The depredations and turmoil of the war and its aftermath also brought about a rise in banditry across the country. To combat it, the Venetian authorities raised a provincial gendarmerie, the meidani, but also armed the villagers and formed local militias, echoing the armatolik system of the Ottomans. Despite their successes in this regard, the Venetians, like the Turks before and after them, were unable to completely eradicate banditry, since the Maniots and other mountain dwellers, secure in their inaccessible strongholds, continued to defy Venetian law and raid the lowlands.[28]

Church affairsEdit

The Venetians left the local Greek Orthodox Church largely to its own devices to avoid alienating the population, but regarded it with distrust due to its dependency on the Ecumenical Patriarch in Constantinople, under the close supervision of the Sultan. The Venetians tried to limit the Patriarch's influence, reducing the revenue he received from the province and insisting that the Moreot bishops be elected by their dioceses and not appointed by the Patriarch, but they largely failed to sever the ties of the local Orthodox Church (whose de facto leader at the time became the Metropolitan of Patras) with the Patriarchate.[22][29][30]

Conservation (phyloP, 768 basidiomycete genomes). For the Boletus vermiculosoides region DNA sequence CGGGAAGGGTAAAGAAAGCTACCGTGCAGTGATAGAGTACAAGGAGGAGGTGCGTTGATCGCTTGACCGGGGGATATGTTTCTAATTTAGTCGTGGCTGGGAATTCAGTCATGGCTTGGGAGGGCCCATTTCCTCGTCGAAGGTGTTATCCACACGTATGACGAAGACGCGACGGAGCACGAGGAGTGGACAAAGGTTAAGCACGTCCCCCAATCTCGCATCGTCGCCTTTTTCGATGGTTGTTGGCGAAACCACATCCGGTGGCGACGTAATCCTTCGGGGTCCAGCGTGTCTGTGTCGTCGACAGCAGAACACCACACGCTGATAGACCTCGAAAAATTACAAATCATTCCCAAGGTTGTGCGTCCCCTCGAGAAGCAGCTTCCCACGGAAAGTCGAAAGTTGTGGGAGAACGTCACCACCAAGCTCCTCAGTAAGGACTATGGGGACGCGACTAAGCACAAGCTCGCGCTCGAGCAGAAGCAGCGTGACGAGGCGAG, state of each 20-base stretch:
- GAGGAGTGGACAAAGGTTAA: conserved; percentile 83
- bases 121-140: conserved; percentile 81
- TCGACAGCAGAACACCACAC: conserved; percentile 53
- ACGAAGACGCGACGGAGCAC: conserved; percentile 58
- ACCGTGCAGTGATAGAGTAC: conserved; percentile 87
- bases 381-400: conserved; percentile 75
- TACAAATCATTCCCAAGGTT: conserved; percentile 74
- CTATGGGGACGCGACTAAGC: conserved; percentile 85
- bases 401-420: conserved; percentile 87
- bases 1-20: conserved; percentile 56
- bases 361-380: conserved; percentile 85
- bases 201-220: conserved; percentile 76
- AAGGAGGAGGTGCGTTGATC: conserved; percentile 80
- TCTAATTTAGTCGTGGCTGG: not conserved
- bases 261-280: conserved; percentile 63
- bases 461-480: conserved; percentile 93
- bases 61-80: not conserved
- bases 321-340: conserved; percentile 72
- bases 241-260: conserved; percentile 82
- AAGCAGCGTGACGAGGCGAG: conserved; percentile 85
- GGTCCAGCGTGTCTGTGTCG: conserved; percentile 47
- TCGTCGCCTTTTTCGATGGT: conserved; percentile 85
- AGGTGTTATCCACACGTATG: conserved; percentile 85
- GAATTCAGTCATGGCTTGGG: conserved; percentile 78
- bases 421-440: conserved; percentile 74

The Venetians showed more vigour in their efforts to re-establish the Catholic Church in the country, with conversions of mosques to Catholic churches as well as the construction of new ones, and the establishment of monks from various religious orders across the peninsula. Among the most notable events was the foundation of a Mechitarist Armenian monastery in Modon in 1708, which after 1715 was transferred to San Lazzaro degli Armeni in Venice. The centre of the Catholic Church in the Morea was the Latin Archbishopric of Corinth.[30][31]


Venetian Lion of Saint Mark and halberds from the time of the "Kingdom of the Morea" in the National Historical Museum, Athens.